What Libraries Can Teach Us About the Internet
We are losing serendipity in our digital lives. Might the experience of browsing through libraries and farmers markets show a new path forward?
By Xische Editorial, March 28, 2019
One of the great appeals of visiting a library is that you never really know what you will find. As you stand in the aisle before the book you came for, something completely random might catch your eye. This serendipity of discovery is as old as libraries themselves. It’s part of what makes libraries unique temples of knowledge. But it’s also at risk.
In the digital age, we no longer need to visit libraries. Instead, we hunt for volumes online, simply typing the title or author’s name in Google or Amazon. The serendipity is lost. But wait, you might protest, what about algorithms? Indeed, anyone who has used Amazon or Google search results has experienced an algorithm serving up tailored suggestions based on your browsing history and a whole slew of other data obtained by tracking your online behaviour. Better results based on your specific interests. What could be wrong with that? It misses something intrinsic to the process of knowledge accumulation. The serendipity of visiting a library is special because it allows people to discover something unexpected.
This is a narrow entry point to a larger problem in the technology sector. As internet giants like Google, Facebook, and Amazon continue to carve out and dominate market share, consumers are at risk of being digitally siloed. We have written about the challenges of super applications such as WeChat and Facebook’s future plans with regard to regulation but what about knowledge creation? If our intellectual foundations are increasingly shaped by algorithms designed to keep us on a specific platform, that becomes a major challenge.
There is a response, however, gaining steam around various pockets of the web and it’s modelled after the “buy local” approach. The rise of farmer’s markets over the last two decades highlights a consumer trend in the food sector. Namely, that supporting local farmers through purchasing locally grown food is better for the environment and the economy -- and our taste buds. As the movement has matured, most major retailers now stock locally farmed alternatives alongside traditional produce. Today, many consumers strike a balance between routine big box store purchases and weekend splurges at the farmer’s market.
Borrowing a page from the ‘buy local’ food movement, internet users are starting to look beyond the services of the major technology giants in order to bring a bit of serendipity back into their digital lives. Writing in Quartz about this shift in consumer behaviour, Matthew de Silva notes, “Like compasses, search engines are useful tools, guiding us through the oceans of online information. But unlike compasses, they are often dynamic and personalised. Search engines gather data and learn from each input. While that customised aspect makes our searches more efficient, it can subtly undermine our autonomy.” He goes on to suggest different approaches, “alternative search engines like DuckDuckGo and Qwant – a French company – are growing in popularity. Because these tools don’t track users, they are less precise than Google, but they help users avoid ‘filter bubbles’ that limit what they see. DuckDuckGo recently surpassed 35 million daily direct search queries.”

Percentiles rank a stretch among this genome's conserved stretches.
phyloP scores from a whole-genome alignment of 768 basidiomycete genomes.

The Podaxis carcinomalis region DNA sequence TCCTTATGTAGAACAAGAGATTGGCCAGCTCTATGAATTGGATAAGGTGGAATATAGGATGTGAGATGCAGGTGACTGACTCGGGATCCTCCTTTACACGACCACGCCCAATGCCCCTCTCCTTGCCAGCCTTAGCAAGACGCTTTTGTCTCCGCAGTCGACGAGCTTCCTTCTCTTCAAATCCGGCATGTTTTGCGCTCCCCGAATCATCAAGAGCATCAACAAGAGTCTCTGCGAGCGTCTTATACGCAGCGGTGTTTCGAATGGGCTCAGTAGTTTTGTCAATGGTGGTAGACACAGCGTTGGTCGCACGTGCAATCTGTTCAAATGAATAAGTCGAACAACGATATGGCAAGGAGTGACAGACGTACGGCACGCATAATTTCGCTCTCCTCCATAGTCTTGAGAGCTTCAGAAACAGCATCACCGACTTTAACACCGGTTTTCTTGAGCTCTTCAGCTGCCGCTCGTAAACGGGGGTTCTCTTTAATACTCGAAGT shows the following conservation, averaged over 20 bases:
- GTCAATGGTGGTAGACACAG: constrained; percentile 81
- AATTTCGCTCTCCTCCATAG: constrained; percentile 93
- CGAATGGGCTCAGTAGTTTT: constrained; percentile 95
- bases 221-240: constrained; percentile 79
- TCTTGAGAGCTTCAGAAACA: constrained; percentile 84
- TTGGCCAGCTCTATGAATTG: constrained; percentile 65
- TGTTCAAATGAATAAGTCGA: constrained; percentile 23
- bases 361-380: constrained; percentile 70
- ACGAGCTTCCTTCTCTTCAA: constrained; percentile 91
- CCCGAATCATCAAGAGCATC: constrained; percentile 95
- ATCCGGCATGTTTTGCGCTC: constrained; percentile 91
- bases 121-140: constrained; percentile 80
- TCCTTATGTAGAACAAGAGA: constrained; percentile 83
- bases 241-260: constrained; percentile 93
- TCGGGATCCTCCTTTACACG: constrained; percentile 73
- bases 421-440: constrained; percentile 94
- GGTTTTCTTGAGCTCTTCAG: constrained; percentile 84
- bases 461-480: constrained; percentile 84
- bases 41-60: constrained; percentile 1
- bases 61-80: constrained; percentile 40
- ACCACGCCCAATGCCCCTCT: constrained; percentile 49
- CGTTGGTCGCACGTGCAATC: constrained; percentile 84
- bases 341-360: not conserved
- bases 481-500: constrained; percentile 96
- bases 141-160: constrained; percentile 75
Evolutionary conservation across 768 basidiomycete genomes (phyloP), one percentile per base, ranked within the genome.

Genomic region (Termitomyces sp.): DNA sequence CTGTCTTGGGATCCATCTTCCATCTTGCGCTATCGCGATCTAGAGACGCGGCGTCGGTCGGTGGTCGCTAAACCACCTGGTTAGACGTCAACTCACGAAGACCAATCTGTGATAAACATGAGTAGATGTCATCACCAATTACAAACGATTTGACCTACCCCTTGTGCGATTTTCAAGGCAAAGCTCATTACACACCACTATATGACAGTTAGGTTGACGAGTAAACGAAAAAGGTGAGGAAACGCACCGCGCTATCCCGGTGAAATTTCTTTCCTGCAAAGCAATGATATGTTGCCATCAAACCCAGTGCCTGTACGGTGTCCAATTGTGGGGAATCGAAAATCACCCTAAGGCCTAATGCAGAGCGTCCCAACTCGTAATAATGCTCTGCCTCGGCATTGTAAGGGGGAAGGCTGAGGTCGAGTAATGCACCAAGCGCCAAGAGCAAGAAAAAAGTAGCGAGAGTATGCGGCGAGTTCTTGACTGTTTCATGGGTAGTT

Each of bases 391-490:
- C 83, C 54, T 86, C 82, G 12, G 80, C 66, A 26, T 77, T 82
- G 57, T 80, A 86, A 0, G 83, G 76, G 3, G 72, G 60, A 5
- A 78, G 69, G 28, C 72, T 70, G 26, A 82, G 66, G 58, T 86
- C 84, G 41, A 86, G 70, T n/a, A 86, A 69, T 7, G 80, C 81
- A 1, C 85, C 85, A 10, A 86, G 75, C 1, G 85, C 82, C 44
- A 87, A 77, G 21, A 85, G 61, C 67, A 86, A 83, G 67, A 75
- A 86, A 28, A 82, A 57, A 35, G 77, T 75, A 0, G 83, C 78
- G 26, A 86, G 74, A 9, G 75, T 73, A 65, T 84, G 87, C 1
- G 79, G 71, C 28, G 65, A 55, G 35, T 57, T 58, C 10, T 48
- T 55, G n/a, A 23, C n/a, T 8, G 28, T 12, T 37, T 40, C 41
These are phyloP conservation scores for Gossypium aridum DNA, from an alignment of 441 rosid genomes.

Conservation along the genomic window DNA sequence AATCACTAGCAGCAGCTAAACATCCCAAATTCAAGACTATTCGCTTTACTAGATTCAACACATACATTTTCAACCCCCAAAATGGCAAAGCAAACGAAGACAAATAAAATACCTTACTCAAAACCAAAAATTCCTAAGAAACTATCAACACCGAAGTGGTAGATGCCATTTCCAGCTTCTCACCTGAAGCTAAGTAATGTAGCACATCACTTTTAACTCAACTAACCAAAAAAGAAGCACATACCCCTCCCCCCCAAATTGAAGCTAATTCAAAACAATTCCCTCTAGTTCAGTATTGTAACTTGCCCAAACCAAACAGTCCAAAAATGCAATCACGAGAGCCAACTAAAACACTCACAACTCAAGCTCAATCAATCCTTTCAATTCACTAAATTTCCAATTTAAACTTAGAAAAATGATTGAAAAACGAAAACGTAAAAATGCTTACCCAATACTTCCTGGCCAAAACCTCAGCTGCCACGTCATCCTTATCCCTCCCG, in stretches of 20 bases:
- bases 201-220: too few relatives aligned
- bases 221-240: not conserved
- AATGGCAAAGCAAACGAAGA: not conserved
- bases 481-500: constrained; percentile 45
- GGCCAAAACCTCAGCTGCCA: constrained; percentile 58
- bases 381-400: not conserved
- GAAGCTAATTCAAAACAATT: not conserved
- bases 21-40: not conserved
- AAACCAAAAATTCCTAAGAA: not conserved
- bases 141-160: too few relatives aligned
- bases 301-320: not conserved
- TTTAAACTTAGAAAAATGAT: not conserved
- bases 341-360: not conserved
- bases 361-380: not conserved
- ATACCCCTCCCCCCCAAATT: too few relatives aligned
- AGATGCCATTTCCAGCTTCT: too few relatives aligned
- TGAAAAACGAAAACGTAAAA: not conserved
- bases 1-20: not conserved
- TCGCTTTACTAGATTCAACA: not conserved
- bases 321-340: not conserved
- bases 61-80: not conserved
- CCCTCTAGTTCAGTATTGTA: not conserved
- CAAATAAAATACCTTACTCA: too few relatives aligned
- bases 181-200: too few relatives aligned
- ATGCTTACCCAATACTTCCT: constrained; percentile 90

If we think beyond simple search applications, the possibilities for a buy local approach on the internet are exciting and translate to real profits for smaller markets and companies. The recent news that Uber agreed to buy Careem, a Dubai-based ride-hailing application with operations around the Middle East, for $3.1bn reveals the highlights of the buy local approach. Careem, with its local insight and ear to the ground, created a superior product for the needs of its customer base. The company didn’t reinvent the wheel. In fact, it largely recreated Uber’s business model, but with the right insight and customisations to appeal to a specific set of customers.
In order to keep the internet innovative and somewhat wild, we have to ensure that the local approach to knowledge creation and products and services, is a continuous fixture. This is becoming all the more important as large technology companies continue to expand their market share and thus have more power to influence our digital behaviour. So what is the next step forward?
Returning to the Careem example, the next step is as obvious as it is simple. Smaller markets such as the UAE and other countries must continue to invest in their homegrown technology ecosystem. Without Dubai’s world-class infrastructure and access to the best talent across the region, Careem wouldn’t have developed into the application it is today. Thus, more investment will pay even larger dividends. At the same time, individual consumers would be well served from mixing up their daily digital routines as much as possible.
Switching search engines and stepping outside one’s daily comfort zone is a great way to bring a semblance of spontaneity back into one’s digital existence. It’s easier said than done. The algorithms that run our lives are designed to keep us locked in, and so breaking those chains is no simple task. The rewards for society and the internet as a whole, however, mean such a shift will ultimately be beneficial for all.